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HomeAwardsOscar Analysis: Is the Academy’s Split Decision Already in the Tea Leaves?

Oscar Analysis: Is the Academy’s Split Decision Already in the Tea Leaves?

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Actor Chris Hemsworth (left) and Academy president Cheryl Boone Isaacs announced the nominees for the 86th Annual Academy Awards this morning. (Photo by Todd Wawrychuk / ©A.M.P.A.S.)
Actor Chris Hemsworth (left) and Academy president Cheryl Boone Isaacs announced the nominees for the 86th Annual Academy Awards this morning. (Photo by Todd Wawrychuk / ©A.M.P.A.S.)

Often, come Awards night, the Academy doles out multiple statues to a general “above-the-line” favorite, while another “below-the-line” leader gathers its own momentum. And while no one knows for sure what surprises “the envelope please” will bring this year, it’s possible that two centers of “Gravity,” are shaping up already.

One would be Gravity itself, director Alfonso Cuarón’s riveting lost-in-space opus, which was nominated for a pack-leading 10 statues, not only for best picture and direction (along with Sandra Bullock’s acting), but in a run of below-the-line categories, including visual effects, where it remains the heavy favorite, and editing, score, production design and both sound categories.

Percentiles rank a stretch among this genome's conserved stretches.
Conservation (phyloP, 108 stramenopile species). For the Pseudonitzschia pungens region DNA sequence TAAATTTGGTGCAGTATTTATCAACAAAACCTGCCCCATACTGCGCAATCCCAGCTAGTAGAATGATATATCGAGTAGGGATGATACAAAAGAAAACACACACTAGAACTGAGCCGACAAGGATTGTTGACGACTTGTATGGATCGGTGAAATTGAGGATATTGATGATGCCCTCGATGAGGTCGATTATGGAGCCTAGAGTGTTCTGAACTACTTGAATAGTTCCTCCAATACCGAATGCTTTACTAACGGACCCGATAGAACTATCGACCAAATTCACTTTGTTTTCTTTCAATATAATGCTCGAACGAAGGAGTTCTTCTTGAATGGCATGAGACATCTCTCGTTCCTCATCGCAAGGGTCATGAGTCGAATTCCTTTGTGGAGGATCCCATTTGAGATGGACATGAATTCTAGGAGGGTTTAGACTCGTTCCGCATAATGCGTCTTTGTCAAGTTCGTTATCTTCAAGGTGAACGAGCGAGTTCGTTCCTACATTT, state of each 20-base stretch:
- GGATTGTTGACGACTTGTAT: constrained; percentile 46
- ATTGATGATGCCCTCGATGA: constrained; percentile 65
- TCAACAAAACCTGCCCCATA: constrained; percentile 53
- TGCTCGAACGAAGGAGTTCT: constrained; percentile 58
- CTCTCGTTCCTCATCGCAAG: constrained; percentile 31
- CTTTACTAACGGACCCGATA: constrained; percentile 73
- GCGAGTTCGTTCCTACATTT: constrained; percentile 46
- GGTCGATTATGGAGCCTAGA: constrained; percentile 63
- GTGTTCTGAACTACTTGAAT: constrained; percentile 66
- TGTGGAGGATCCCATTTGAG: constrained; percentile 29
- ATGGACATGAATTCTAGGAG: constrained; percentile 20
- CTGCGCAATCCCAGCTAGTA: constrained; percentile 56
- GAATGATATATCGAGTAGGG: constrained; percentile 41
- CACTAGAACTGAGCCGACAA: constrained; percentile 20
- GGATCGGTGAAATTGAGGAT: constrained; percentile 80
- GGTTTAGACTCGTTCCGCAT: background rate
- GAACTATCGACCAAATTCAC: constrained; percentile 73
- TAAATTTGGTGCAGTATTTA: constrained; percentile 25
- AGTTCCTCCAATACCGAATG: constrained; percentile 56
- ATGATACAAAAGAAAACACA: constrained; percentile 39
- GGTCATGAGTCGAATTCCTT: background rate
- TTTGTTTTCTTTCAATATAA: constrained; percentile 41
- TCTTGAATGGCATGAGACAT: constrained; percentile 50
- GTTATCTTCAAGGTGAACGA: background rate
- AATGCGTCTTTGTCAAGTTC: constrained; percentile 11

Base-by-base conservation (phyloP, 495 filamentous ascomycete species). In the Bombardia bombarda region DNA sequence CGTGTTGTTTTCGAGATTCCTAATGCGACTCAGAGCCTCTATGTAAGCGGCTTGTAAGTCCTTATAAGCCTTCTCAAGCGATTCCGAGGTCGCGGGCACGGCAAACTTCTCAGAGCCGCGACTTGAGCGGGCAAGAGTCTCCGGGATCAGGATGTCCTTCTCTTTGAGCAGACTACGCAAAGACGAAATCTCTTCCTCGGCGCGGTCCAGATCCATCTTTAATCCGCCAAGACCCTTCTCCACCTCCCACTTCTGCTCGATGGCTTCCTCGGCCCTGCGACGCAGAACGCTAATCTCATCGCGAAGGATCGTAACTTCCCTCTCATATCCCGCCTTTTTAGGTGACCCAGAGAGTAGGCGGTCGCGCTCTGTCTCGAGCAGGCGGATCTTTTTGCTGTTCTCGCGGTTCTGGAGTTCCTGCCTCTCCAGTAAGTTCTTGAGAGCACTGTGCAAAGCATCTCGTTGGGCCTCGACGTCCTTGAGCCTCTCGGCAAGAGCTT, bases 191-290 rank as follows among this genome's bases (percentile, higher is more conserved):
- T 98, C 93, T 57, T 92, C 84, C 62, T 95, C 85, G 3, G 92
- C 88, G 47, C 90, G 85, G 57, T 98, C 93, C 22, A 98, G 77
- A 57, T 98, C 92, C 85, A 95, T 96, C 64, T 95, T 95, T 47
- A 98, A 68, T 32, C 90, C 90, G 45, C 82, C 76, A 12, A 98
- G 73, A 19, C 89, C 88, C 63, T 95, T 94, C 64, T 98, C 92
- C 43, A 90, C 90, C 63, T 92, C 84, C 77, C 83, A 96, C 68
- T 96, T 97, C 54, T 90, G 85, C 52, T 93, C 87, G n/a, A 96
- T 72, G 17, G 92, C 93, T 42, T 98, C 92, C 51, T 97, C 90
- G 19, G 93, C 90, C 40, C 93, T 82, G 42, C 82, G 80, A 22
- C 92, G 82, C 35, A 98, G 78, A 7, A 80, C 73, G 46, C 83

One of Gravity’s VFX nominees, Neil Corbould (the special effects supervisor), said he was, fittingly “over the moon” with the nomination, adding “We are up against some tough competition this year, but I am keeping my fingers crossed. Gravity was one of those once-in-a-lifetime movies,” adding that his fellow nominees on the pic, above and below the line, did “amazing work!”

VFX supervisor Roger Guyett was nominated for his work on Star Trek Into Darkness
VFX supervisor Roger Guyett was nominated for his work on Star Trek Into Darkness
It was an enthusiasm shared by Roger Guyett, visual effects supervisor for Star Trek Into Darkness. “We had so much fun on Star Trek but it was a huge amount of work and this is a great reward,” said Guyett. “I just wish the other hundreds of other people in the crew got nominated too. Director JJ Abrams, who really understands VFX, makes the process so much more rewarding. This is a great honor. It’s a huge year for VFX!”

Meanwhile, back on Earth, American Hustle tied its 10 nominations, with director David O. Russell and some of his favorite actors repeating their trick from last year (with Silver Linings Playbook)  in garnering nominations in all major above-the-line categories – all the acting categories, along with best picture, writing and directing.

Production designer Judy Becker was nominated for her work on American Hustle.
Production designer Judy Becker was nominated for her work on American Hustle.